The Community Garden articles generally discuss growing vegetables, but did you know that the flower beds surrounding the vegetables contain a very intentional mix of plants? We wanted a nice screen for the vegetable beds, but we also wanted to incorporate fruit trees and native plants into the edges of the garden. We have pomegranate trees, persimmons, kumquats, and figs to name a few of our fruit trees. And we planted food and nectar plants for butterflies and insects. Our milkweed is quite popular with the monarch butterflies!
The Upper Texas Coast has around 340 species of birds that either live in or migrate through the area and more than a dozen species of butterflies. Providing habitat and food for them helps them in their migrations. In addition to birds and butterflies, the native species also attract pollinators and beneficial insects that allow our vegetables to prosper without the need for insecticides or chemical fertilizers.
Attracting birds, bees, and butterflies to your own yards is not complicated. The Katy Prairie Conservancy (katyprairie.org) website has helpful information for getting started and has published a list of nine native species they encourage you to plant in your gardens. Houston Audubon (birdfriendlyhouston.org) has a page with a pre-planned garden for birds, bees, and butterflies that also includes a list of recommended plants. Both organizations have a list of sources for these native plants.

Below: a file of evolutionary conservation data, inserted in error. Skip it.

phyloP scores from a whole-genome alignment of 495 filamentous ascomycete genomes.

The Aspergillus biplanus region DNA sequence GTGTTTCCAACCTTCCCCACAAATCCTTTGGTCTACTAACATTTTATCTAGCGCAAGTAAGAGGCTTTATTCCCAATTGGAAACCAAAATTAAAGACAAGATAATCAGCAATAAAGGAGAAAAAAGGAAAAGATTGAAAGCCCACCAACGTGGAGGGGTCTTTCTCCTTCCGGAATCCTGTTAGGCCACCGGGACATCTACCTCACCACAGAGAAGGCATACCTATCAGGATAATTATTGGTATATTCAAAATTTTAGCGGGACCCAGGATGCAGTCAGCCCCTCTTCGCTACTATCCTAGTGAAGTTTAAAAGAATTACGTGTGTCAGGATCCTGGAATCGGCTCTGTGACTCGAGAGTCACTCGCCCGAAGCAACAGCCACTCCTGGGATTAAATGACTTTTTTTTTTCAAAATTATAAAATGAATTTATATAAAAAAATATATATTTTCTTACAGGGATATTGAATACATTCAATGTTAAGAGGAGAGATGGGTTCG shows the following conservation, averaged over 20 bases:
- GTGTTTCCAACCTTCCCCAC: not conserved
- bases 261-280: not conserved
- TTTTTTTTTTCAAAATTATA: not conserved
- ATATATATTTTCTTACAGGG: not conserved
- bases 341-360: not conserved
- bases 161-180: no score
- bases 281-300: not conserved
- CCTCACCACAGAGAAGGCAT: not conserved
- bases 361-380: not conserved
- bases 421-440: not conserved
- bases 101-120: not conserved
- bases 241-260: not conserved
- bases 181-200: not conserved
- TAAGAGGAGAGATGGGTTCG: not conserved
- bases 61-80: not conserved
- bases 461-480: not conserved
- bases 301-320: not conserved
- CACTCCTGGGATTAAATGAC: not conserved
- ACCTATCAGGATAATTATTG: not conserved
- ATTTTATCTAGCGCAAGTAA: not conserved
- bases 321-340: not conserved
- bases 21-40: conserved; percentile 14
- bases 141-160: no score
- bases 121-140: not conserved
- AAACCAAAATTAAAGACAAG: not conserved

Katy Prairie Conservancy advocates the planting of “pocket prairies” in sunny locations to help ameliorate the loss of our native prairies to development. MD Anderson and Rice University both have pocket prairies as do the University of Houston (Shasta’s Prairie) and University of South Texas (Father Meyer’s Prairie) I would encourage you to walk by the Spears home at 4108 University Blvd. They have made a pocket prairie from the lot adjoining their home. I went by last summer, and a stunning amount of butterflies and dragonflies were enjoying the habitat. These are all large installations, but a pocket prairie can be any size. A small bed in a sunny location will work, too. The Katy Prairie Conservancy site has helpful guidelines for making pocket prairies look like an intentional part of your landscape rather than like a wildscape.
Native plant beds can also foster an interest in science and biology for your children or your own hidden inner scientist. Count and identify the number of insects and butterflies in the area before you plant the natives. Then document how many appear after the plants are established and blooming. iNaturalist.org will help you log and identify plants, birds, and insects:. If you don’t know the name of what you have seen, submit a photo and users of the site will help you. It also has an interactive map which shows what has been identified around you.
If many people plant small stands of native plants, it will add up to increased beneficial habitat for wildlife and preserve our Texas heritage. Want to get involved in the Community Garden? Questions? Contact us at email@example.com